6. Return Preparer Fraud – Dishonest tax preparers are a problem for the IRS and a problem for the taxpayer. Often times they claim on the witness stand that the client was a part of it and offer the government to take down the taxpayers in return for a lighter sentence on themselves. When these scams are caught, the taxpayer is forced to pay the taxes due. The taxpayer is ultimately responsible for their return. Since 2002, the courts have issued injunctions ordering dozens of individuals to cease preparing returns, and the Department of Justice has filed complaints against dozens of others. During fiscal year 2006, more than 120 tax return preparers were convicted of tax crimes.

7. Offshore Scams – Individuals who attempt to hold funds or accounts offshore to avoid “anything” are at risk of criminal penalty. The reason to move funds offshore is not to avoid taxes or to avoid a judgment in process. It is possible that the money may be unreachable in its offshore home, but it is important to remember that the taxpayer is reachable as a United States citizen and if indicted the taxpayer is usually brought to justice. The IRS works with FinCen to monitor all currencies (US and other currencies) to locate abusive transactions. The IRS monitors all credit cards, wire transfers, foreign trusts, offshore life insurance, private annuities and Captives; since 2000, there has been a steady increase in the number of individuals convicted of tax abusive offshore schemes.

8. Abusive Charitable Organizations – The IRS has reported an increase of using charitable organizations as a shield for tax avoidance. A property cannot simple be placed under a religious shield to avoid taxes. The IRS has reported everything from people putting signs on their houses claiming religious sanctuary to claiming that the home is used for the benefits of charity (and sometimes the taxpayer claims himself the charity).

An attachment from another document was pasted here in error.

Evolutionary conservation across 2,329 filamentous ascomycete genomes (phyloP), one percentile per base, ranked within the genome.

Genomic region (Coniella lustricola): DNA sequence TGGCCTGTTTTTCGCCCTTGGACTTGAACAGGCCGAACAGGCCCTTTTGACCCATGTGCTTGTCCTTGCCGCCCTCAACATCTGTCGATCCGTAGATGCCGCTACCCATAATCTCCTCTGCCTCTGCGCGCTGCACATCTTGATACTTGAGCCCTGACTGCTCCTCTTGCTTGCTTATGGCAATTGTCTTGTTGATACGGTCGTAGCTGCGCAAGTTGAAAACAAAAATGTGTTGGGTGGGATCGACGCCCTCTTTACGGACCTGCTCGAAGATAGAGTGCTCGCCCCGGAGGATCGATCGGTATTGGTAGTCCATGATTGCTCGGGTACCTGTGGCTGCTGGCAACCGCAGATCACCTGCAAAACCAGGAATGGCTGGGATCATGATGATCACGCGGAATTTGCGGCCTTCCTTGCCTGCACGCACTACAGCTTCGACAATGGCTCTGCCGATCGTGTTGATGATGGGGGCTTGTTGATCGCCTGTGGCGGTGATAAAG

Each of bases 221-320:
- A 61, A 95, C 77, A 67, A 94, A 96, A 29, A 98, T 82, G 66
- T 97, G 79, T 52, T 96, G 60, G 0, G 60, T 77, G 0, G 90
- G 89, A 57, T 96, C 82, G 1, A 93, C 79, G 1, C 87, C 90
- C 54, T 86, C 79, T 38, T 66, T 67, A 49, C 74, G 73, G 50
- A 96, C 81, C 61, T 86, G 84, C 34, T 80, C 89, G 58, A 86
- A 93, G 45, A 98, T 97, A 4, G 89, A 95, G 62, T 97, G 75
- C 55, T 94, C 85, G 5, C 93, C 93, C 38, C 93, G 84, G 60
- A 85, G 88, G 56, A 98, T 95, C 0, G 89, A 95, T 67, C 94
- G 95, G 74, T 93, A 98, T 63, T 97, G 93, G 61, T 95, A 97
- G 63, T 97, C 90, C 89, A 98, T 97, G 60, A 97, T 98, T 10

9. The “No Gain” Deduction – Taxpayers attempt to eliminate their (AGI) adjusted gross income by filing “No Gain” on Schedule A, by finding outrageous miscellaneous deductions and attaches the phrase “No Gain Realized.” This is a flag for an audit.

10. Employment Tax Evasion – The IRS has seen a number of problems with home based businesses and Sole Proprietors and is likely to hold LLC owners who use the LLC to live, pay for their home and other non business expenses as participating in a scheme to defraud the IRS of employment taxes.

The IRS predicts that scams and frauds will be reduced in the year 2008. They have employed more agents and after a steady rise in tax crimes from 2000 – 2006, they believe the numbers will now decline.

The most important advice given by the IRS is that taxpayers should use a qualified tax preparer. The tax code has 86,000 changes since the year 2000 and is one of the most complicated documents enforced by the Department of Justice.

You can report tax fraud. Suspected tax fraud can be reported to the IRS using IRS Form 3949-A, Information Referral. Form 3949-A is available for download from the IRS Web site at IRS.gov, or through the U.S. Mail by calling 1-800-829-3676. The completed form or a letter detailing the alleged fraudulent activity should be addressed to the Internal Revenue Service, Fresno, CA 93888. The person filing the report is not required to report their identity, but the IRS requests as detailed information as possible.